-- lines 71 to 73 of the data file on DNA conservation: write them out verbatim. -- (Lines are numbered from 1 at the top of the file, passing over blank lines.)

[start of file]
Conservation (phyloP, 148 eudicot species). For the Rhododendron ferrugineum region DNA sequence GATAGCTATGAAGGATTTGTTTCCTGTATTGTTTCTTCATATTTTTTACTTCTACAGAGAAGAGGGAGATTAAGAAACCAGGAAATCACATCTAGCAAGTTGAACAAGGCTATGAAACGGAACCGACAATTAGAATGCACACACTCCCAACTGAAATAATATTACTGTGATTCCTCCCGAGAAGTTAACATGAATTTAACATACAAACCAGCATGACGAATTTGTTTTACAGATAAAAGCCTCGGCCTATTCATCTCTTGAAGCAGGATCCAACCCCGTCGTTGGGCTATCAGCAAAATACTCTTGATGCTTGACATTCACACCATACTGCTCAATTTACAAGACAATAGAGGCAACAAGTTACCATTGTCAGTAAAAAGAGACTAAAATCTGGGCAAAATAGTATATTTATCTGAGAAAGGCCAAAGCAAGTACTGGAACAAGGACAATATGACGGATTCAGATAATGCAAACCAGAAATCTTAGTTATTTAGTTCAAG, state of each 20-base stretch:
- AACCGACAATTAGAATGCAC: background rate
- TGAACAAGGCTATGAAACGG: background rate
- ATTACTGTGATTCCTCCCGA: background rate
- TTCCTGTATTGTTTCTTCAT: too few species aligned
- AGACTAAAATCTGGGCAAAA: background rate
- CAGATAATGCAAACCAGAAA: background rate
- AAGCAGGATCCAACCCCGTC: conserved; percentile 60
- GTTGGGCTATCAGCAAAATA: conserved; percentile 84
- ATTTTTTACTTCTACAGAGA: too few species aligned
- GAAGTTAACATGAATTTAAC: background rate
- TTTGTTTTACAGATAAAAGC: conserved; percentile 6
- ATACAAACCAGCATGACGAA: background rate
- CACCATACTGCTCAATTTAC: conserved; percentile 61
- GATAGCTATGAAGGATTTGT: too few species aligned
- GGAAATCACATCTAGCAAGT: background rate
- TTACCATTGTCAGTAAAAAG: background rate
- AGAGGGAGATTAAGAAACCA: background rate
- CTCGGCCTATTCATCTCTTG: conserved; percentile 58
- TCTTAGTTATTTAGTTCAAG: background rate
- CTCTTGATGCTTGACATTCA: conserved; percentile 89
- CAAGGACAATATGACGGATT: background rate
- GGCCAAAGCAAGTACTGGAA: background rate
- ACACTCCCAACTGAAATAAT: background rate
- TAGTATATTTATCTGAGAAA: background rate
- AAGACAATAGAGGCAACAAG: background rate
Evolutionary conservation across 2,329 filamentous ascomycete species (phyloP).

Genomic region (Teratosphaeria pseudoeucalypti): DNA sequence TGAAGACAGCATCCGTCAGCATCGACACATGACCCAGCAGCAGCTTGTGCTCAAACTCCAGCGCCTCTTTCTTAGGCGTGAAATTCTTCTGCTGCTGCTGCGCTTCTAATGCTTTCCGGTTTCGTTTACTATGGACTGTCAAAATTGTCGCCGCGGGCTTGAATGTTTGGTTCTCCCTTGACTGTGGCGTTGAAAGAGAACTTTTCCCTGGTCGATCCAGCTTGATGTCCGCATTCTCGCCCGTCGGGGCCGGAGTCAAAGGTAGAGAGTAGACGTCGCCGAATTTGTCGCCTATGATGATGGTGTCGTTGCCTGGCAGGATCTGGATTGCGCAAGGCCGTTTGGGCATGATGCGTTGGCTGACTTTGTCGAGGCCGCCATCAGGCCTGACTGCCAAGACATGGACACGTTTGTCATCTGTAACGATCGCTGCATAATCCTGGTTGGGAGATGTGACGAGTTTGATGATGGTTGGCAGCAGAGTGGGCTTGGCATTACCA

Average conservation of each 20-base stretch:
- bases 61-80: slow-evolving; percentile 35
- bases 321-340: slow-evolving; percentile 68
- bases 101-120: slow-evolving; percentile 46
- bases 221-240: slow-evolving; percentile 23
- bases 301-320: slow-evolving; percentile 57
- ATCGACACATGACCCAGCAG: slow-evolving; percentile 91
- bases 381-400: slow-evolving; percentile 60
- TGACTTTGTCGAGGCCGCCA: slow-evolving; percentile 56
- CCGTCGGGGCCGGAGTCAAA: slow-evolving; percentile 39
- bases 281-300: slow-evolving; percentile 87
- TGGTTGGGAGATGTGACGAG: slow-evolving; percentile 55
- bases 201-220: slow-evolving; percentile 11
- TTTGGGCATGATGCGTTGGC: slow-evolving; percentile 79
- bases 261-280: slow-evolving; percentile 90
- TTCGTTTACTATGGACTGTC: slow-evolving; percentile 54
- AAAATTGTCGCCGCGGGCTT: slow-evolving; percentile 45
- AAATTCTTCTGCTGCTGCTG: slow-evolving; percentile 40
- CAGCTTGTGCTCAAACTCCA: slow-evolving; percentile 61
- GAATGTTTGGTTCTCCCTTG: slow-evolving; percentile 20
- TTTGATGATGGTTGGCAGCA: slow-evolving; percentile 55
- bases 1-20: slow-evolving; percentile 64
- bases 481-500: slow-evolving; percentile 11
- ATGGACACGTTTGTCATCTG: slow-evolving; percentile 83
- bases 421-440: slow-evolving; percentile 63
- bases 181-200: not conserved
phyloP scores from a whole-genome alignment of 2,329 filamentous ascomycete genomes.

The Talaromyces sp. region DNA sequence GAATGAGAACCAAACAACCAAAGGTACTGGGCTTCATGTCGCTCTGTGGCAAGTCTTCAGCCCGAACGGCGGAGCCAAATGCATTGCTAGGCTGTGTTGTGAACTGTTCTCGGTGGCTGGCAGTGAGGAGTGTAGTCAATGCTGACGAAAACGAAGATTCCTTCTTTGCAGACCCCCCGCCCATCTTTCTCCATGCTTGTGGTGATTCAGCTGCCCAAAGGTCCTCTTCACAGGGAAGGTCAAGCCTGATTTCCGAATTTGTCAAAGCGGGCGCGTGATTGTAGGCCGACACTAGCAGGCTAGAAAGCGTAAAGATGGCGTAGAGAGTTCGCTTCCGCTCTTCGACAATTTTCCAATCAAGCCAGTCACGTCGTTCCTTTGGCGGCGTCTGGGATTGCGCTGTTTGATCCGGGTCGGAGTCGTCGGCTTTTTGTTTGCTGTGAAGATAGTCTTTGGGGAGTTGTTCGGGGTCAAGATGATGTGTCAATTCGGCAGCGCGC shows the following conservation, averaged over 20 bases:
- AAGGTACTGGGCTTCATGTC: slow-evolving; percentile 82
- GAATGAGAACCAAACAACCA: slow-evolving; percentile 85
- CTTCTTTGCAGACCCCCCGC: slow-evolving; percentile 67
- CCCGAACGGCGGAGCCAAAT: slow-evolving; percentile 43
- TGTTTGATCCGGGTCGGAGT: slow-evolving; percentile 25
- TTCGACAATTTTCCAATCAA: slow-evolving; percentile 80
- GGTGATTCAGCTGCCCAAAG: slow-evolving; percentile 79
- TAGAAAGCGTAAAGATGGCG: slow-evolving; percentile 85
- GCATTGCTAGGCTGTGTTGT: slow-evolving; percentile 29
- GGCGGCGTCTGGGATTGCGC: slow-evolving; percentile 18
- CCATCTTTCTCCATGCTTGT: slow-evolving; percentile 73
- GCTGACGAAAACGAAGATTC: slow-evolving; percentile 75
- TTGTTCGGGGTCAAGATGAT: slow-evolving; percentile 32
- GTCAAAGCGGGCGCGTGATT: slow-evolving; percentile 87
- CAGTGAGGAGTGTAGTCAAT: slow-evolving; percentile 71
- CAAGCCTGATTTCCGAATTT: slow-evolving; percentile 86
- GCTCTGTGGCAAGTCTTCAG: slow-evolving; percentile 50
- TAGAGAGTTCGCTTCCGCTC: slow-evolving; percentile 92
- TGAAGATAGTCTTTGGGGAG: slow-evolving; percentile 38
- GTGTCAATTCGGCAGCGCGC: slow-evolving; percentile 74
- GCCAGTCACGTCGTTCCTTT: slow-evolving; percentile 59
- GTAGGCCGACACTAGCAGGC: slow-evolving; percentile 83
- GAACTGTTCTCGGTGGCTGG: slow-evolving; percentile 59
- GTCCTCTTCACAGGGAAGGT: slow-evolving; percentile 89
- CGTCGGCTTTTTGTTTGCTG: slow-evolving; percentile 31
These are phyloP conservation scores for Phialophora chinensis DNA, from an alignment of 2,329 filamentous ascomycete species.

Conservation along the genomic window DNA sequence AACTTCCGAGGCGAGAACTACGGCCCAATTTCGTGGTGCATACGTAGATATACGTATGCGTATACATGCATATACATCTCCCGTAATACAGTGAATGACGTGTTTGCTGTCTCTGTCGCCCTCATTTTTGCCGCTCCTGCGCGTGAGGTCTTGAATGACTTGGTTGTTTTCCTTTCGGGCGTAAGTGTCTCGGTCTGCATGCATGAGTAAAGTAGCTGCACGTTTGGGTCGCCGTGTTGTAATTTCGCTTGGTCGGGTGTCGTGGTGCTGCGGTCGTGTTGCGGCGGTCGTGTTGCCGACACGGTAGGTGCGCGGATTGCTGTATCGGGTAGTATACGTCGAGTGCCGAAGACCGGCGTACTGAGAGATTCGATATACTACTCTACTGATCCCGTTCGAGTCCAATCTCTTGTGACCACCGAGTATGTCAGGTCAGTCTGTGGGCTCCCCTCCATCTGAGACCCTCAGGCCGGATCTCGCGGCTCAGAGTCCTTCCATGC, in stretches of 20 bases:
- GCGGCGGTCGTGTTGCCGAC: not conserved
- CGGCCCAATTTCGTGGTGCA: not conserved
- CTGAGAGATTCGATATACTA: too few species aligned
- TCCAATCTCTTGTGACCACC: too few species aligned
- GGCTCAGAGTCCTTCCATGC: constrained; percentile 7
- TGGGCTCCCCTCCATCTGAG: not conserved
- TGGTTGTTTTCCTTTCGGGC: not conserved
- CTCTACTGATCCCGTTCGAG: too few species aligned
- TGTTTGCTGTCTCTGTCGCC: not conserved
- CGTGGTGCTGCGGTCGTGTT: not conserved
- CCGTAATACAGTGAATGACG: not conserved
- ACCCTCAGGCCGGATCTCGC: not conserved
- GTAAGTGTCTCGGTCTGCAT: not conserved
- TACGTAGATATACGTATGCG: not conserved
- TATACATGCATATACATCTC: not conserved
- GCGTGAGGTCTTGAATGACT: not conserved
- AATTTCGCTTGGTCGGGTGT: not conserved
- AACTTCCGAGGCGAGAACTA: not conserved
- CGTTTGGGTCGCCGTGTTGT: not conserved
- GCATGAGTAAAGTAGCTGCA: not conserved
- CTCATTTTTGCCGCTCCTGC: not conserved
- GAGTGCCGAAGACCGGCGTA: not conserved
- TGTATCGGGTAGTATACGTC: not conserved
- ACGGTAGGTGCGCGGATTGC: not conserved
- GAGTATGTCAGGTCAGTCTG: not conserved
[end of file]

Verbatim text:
- CAGTGAGGAGTGTAGTCAAT: slow-evolving; percentile 71
- CAAGCCTGATTTCCGAATTT: slow-evolving; percentile 86
- GCTCTGTGGCAAGTCTTCAG: slow-evolving; percentile 50